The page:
I'm a tenured assistant professor in political theory (UD1) at the University of Amsterdam, Dept. of Political Science, and an affiliated researcher in the Justice and Migration project at RIPPLE. Between 2009 and 2021, I worked at KU Leuven, Institute of Philosophy, funded by PhD and postdoctoral fellowships of the Research Foundation (FWO)-Flanders. In 2014, KU Leuven awarded me a PhD in philosophy (summa cum laude); I also hold degrees in philosophy (BA, MA), history (BA, MA), and political science (BA) from Leiden University.
My research specialisms are in seventeenth-century moral, legal, and political philosophy; contemporary theories of rights and property; and international legal and political philosophy (incl. the ethics of war and philosophy of human rights). Much of my work focuses on changing conceptualizations of notions such as ‘justice’, ‘rights’, ‘obligations’, ‘property’, and ‘sovereignty’. I am particularly interested in uncovering the conceptual and theoretical constraints past and present philosophers face when attempting to reinterpret received notions.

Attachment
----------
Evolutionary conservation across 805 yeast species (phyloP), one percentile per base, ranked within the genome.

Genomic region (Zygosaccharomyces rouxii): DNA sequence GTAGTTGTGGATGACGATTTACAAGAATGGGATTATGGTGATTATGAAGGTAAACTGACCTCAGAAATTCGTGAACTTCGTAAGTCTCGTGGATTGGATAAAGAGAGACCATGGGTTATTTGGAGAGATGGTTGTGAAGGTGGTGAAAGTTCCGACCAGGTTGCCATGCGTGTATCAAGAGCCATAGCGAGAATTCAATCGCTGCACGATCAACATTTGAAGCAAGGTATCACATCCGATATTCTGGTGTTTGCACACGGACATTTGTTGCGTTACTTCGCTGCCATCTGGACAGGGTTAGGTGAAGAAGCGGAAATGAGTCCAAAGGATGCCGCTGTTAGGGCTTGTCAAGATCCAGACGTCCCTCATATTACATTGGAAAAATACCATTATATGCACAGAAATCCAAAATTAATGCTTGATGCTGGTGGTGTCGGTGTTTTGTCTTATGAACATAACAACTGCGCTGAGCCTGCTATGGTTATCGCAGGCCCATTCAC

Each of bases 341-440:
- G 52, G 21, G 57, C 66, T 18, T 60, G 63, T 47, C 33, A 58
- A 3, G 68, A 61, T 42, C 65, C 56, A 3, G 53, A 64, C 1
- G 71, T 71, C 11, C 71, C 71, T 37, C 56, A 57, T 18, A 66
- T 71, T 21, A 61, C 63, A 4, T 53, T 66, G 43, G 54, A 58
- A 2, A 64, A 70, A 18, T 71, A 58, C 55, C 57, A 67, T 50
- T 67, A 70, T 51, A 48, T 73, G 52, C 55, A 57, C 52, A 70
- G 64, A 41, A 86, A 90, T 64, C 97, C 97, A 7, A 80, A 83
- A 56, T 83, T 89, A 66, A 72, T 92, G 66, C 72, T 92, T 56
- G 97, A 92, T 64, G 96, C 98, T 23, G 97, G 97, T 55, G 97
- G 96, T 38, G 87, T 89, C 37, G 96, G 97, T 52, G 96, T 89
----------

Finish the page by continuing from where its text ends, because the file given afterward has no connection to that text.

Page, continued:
I have spent some time scrutinizing the works of Thomas Hobbes (1588-1679) – someone ‘very dexterous in Confuting others by putting a new Sense upon their words, rehearsed by himself, different from what the same Words signifie with other men’ (Wallace 1662: 154). A monograph entitled Hobbes on Justice is under contract with OUP. Together with Robin Douglass (KCL), I have edited the Cambridge Critical Guide to Hobbes’s On the Citizen. A founding member of the European Hobbes Society, I have convened the society’s first two biennial conferences (in 2016 and 2018).
I enjoy travelling and spending short spells abroad. Over the years, I have been a visiting student/researcher at the Universities of Yale, Oxford, Boston, Berkeley, Paris-1-Sorbonne/Panthéon, British Columbia, Pompeu Fabra, and London (Queen Mary and KCL).